Advantage Denton

October 3, 2010

BigLaw Culture Clash

Filed under: Uncategorized — Melissa Denton @ 7:58 pm

Melissa Denton I recently talked on the phone with a couple of lawyers who work with a large, very well advertised family law firm in a big city. Both of them were quite cordial. They took my call because I am an attorney. I was trying to find the right lawyer for a client.
The first lawyer I spoke with was an attorney with seven years as a lawyer and a couple of years of intern work before that. She was my first choice for this client because of her level of experience, excellent academic credentials and the fact that she had mentors in her firm with great experience in the client’s legal issue. When the case is not all that sophisticated, I often seek a lawyer with fewer or medium years of experience because they are likely to still find the case interesting and challenging and may bring more energy and enthusiasm to the enterprise, thus serving the client better. Such a lawyer with great mentors is ideal, or so I thought.

It was a clash of cultures when the younger lawyer told me that she does not actually take clients of her own, that she works with senior lawyers who feel comfortable going into court. It may be that she has found a comfortable niche as a lawyer who fears going to court or it may actually be a legitimate career track in BigLaw to not have clients or court appearances after seven or nine years of family law practice. In the lawyer finding business is is very unusual to run across a lawyer who advertises that they take clients, but says on the phone that they don’t.

It was most kind of her to refer me to the senior associate in her firm who has very extensive practice in the field of law needed by the client. When I spoke with this lawyer, it was another bit of a culture shock. While very polite, this attorney made it clear that she had done thousands of cases in an area related to what my client needed but she did not want me to waste my time telling her what the client needed. She immediately asked me if I was looking for some type of referral fee. When I said no, but that I was asking for the lawyer to give a half hour of their consultation free to the client, she said she did not have authority to grant such a thing. She referred me to one of two staff members who do management in the firm.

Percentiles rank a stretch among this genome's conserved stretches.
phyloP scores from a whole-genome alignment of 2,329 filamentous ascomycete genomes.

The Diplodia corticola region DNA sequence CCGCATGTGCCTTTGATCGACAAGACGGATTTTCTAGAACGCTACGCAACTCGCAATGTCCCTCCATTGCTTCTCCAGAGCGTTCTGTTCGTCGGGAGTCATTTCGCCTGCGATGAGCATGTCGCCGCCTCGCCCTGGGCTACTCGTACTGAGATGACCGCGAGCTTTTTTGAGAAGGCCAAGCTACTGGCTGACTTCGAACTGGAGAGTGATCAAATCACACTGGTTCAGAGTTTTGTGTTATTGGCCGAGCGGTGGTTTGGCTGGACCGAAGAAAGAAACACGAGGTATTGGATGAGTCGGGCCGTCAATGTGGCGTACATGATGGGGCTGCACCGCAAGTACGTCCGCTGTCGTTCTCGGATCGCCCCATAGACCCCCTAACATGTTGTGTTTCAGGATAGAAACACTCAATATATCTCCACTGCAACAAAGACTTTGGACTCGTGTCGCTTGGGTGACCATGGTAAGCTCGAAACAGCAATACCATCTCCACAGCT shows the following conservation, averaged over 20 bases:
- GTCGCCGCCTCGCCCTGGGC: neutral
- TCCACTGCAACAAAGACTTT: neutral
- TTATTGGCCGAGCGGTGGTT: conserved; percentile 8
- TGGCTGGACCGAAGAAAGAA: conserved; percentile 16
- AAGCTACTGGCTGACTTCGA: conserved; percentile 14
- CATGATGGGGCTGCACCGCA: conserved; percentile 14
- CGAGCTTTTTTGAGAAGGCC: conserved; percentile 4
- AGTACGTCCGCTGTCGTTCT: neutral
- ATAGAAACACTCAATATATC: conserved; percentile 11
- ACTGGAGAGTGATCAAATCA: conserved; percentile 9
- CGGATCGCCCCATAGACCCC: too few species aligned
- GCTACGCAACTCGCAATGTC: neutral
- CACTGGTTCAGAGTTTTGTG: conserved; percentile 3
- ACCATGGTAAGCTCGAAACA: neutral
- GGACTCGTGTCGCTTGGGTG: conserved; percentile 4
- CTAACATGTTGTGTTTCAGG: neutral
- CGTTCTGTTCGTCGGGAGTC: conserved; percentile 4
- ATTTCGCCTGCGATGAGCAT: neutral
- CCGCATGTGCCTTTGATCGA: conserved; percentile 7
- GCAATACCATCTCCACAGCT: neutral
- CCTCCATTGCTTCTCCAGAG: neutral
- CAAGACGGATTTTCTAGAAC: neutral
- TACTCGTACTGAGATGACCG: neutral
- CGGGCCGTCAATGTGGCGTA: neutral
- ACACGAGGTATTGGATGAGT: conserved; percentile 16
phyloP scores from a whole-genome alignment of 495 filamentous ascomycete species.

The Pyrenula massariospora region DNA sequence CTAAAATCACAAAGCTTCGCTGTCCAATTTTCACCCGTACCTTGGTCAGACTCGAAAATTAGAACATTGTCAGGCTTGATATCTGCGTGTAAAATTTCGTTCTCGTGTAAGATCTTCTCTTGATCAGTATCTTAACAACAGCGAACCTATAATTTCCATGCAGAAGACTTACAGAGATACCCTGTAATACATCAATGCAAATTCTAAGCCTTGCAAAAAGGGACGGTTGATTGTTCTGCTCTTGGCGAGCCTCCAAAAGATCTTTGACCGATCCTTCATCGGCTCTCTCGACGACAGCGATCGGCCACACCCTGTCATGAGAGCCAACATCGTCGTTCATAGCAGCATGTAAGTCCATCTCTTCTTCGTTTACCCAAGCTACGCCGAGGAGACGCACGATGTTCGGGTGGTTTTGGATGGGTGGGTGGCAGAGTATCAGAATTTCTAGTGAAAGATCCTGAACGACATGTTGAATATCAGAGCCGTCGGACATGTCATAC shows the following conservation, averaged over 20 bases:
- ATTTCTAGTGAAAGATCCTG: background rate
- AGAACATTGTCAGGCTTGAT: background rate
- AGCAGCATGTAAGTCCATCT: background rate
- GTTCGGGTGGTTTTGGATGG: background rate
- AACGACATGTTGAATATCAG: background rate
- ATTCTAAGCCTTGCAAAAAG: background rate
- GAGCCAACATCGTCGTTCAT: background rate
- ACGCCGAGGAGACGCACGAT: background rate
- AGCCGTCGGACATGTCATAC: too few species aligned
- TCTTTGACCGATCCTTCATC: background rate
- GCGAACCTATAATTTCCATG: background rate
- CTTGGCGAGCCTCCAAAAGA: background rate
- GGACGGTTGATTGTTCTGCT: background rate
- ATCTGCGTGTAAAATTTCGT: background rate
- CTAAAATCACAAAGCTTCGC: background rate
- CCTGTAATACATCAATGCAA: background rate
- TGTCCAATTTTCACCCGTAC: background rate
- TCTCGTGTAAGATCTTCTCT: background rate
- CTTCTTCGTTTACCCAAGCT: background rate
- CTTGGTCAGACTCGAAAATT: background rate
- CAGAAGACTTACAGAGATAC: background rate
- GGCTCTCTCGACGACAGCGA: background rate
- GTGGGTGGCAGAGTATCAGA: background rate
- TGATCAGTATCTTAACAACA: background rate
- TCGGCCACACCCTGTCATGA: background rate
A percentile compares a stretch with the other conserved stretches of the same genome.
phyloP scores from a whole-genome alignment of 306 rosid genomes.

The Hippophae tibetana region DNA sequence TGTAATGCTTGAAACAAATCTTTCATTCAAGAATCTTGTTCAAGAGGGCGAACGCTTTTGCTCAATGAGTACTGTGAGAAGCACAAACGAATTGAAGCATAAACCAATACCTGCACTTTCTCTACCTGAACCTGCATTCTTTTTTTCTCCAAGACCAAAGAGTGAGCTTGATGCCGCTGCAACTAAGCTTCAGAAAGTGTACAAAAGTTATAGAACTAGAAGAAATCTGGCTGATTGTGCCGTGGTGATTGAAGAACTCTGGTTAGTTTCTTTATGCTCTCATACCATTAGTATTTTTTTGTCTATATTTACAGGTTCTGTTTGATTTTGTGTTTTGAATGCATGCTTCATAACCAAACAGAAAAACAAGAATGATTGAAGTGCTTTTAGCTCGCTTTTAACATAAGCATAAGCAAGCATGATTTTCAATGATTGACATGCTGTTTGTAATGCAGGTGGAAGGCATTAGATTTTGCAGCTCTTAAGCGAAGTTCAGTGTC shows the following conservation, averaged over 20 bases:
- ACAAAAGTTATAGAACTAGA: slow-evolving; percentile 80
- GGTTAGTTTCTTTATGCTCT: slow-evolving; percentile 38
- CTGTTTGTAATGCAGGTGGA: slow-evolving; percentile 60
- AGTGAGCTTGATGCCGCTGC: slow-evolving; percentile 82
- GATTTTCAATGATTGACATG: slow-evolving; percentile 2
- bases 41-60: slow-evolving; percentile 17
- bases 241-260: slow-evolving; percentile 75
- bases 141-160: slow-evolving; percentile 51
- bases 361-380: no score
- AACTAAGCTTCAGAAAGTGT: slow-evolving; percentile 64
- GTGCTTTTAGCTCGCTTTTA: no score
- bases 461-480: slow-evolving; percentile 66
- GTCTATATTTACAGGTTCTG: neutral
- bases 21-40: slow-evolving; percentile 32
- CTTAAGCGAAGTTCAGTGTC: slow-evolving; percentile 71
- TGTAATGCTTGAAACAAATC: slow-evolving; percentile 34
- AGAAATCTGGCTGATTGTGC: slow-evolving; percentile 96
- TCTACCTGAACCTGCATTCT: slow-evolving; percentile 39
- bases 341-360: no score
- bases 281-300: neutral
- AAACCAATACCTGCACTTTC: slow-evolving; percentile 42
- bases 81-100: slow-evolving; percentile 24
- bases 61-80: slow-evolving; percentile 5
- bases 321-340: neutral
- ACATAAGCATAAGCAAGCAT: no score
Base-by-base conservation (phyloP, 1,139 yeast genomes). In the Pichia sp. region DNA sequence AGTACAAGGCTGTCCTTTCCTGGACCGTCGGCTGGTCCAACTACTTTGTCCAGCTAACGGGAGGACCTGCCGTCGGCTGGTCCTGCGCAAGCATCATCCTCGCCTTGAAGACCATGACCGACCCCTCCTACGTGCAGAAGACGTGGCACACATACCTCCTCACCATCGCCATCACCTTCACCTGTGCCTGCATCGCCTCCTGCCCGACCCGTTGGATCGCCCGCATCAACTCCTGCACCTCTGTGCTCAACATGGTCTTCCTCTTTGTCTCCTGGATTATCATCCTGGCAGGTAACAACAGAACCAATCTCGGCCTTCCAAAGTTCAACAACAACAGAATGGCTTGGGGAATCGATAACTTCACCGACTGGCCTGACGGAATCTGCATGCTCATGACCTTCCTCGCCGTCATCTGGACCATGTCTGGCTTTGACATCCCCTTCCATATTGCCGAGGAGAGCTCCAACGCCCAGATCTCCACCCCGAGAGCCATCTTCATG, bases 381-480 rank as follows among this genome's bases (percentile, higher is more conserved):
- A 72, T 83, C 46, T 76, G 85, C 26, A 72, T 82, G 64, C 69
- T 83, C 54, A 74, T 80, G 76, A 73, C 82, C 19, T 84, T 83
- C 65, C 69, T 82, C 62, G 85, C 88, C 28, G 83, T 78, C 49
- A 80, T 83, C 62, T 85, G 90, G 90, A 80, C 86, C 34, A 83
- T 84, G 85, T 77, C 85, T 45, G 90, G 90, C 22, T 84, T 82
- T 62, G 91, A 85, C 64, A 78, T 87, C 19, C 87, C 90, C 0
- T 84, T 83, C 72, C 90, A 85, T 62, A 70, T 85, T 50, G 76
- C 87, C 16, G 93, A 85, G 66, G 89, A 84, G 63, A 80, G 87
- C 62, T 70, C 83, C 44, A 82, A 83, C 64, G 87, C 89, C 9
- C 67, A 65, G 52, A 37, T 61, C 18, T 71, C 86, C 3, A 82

From this second lawyer, I took away the impression that she was being very cautious that I was not some kind of scam artist trying to take advantage of her or her law firm. She was very pleasant, but considered it “not her job” to make a decision about whether to grant a half hour of interview in order to get a potentially lucrative client. I think that her BigLaw orientation dictated her response, which was to shove me off to staff. Most all other lawyers would be curious enough to listen to what the client needed, whether they had money to pay, and to find out that the client had paid $99 to have a lawyer found for them.

Even more than the BigLaw culture clash I experienced in these conversations, I took away the message that many people are very ready to distrust you. Even if you are a fellow attorney, you are a threat if you don’t come from a well established brand. In my other experiences with attorneys, they inquire enough to hear what is on the table and they take the entrepreneurial risk of giving a half hour interview to a client. In BigLaw, it appears that such decisions are beneath the interest or beyond ┬áthe pay grade of the attorneys.

Though I was honored to speak to two attorneys at the firm, the two possible support staff authorization agents were unavailable. I hope my voice mail will cause them to call me back and I hope that I can enlist the services of this well qualified law firm to help the client. If they don’t want business, though, they must not be the right lawyer for the client.

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